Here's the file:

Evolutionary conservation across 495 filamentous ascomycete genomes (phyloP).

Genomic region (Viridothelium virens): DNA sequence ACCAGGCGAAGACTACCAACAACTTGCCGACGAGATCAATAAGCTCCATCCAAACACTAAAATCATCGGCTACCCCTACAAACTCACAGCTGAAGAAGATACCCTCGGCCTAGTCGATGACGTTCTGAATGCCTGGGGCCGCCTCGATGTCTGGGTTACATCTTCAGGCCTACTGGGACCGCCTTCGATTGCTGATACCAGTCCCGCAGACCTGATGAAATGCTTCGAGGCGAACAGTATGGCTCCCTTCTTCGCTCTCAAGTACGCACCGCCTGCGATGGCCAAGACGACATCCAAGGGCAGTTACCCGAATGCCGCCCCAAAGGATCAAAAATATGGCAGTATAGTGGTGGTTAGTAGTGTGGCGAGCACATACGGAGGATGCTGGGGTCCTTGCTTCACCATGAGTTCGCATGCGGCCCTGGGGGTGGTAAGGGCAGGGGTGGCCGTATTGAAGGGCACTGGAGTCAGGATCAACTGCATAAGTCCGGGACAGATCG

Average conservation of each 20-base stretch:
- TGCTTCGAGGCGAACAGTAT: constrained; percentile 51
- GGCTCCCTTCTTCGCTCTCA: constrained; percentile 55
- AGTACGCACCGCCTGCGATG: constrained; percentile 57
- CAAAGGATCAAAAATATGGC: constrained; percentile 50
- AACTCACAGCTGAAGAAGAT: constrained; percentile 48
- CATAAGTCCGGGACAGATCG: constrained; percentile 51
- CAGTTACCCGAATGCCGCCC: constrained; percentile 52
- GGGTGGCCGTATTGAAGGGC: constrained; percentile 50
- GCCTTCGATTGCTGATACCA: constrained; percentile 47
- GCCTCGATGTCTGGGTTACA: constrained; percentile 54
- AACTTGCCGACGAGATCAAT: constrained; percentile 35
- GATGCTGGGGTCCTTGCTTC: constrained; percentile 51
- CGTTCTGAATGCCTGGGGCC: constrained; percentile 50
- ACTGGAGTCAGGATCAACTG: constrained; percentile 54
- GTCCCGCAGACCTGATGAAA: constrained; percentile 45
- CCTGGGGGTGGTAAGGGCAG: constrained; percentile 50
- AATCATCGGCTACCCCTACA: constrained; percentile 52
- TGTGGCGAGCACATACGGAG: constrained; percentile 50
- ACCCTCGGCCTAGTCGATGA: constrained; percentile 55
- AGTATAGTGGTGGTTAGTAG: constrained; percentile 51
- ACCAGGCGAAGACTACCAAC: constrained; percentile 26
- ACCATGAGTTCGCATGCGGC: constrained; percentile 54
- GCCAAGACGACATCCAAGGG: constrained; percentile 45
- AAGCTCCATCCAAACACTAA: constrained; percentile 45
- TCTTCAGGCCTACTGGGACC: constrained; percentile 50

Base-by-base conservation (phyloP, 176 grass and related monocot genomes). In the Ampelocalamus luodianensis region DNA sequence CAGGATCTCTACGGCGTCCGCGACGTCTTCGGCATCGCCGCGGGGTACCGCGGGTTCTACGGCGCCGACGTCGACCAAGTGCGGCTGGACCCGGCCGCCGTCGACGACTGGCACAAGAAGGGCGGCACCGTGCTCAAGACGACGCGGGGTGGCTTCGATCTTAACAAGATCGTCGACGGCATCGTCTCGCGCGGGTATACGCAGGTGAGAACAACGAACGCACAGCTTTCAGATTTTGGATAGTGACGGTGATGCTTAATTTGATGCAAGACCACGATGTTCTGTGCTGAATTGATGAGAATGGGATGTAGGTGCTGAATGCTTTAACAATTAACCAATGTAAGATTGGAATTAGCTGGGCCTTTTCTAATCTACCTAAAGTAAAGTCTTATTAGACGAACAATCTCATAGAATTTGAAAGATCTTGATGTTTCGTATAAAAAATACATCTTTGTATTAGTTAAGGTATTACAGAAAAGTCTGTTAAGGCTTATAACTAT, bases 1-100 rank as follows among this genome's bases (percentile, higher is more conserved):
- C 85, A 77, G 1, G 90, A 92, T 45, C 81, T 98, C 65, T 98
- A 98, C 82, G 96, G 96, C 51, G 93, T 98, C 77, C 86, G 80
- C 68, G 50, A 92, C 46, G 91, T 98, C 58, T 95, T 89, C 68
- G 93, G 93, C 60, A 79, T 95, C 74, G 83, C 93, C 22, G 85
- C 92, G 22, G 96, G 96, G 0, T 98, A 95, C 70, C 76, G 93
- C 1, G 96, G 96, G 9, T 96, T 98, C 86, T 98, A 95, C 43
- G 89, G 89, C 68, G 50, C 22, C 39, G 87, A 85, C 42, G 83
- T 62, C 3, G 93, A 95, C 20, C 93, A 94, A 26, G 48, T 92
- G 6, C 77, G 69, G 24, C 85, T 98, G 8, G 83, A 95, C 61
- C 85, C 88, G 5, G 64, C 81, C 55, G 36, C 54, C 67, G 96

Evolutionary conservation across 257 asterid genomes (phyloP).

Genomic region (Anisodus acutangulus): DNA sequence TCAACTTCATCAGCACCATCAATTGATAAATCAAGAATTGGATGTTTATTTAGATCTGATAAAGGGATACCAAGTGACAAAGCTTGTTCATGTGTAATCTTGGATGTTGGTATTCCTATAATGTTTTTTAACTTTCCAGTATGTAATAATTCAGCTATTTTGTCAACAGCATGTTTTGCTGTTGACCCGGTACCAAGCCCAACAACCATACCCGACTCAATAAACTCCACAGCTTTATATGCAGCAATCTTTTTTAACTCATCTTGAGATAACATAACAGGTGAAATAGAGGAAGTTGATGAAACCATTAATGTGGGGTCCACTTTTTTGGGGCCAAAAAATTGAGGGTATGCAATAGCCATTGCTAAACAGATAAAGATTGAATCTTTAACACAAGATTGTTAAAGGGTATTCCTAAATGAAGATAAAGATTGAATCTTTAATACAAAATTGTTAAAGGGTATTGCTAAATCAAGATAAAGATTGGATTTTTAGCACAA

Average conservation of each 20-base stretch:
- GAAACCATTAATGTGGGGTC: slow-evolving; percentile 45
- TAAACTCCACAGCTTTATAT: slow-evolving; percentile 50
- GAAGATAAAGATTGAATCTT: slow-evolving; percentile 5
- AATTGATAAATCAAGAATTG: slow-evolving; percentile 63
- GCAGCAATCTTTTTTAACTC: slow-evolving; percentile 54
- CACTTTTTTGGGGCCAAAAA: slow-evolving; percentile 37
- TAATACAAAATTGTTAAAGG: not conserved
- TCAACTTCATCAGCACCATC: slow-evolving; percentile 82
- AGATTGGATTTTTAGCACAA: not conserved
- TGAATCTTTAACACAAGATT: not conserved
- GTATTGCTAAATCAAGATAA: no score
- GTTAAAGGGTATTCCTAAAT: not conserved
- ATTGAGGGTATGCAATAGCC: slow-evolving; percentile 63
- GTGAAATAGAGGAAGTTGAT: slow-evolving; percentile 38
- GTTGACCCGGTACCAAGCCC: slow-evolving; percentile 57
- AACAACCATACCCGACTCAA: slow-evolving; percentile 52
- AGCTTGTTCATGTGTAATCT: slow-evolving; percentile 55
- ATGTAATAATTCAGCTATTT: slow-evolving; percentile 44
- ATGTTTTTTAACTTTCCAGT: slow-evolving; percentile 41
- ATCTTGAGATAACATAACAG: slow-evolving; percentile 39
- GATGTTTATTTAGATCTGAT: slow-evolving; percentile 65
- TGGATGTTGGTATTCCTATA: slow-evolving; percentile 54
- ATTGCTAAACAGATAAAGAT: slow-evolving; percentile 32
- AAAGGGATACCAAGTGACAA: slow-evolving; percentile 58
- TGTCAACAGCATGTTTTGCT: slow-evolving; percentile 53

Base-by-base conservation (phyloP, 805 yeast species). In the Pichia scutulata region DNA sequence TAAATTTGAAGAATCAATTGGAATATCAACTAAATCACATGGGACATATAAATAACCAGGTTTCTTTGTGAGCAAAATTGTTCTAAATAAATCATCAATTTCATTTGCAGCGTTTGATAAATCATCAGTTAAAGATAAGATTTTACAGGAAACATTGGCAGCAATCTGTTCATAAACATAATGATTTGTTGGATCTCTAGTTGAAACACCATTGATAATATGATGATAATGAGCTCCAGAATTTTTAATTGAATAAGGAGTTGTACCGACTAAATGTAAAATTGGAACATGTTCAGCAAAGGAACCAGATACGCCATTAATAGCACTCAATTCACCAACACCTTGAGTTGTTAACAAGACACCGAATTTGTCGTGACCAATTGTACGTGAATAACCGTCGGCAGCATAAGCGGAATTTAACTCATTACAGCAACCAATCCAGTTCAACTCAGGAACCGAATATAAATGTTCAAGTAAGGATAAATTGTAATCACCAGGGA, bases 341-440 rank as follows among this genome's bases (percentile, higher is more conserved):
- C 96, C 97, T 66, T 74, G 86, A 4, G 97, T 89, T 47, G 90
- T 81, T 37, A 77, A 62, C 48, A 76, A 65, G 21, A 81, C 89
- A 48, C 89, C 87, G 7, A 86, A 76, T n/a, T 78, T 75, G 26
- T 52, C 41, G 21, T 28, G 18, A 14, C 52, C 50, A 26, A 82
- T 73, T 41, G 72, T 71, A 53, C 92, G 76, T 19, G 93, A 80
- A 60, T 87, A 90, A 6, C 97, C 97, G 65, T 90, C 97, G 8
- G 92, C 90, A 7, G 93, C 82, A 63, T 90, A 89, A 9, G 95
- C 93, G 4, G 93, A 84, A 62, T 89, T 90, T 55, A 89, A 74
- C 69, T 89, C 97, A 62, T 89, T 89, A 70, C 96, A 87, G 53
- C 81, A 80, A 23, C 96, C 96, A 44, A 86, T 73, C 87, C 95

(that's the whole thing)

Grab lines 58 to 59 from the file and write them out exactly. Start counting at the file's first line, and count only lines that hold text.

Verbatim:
- AACAACCATACCCGACTCAA: slow-evolving; percentile 52
- AGCTTGTTCATGTGTAATCT: slow-evolving; percentile 55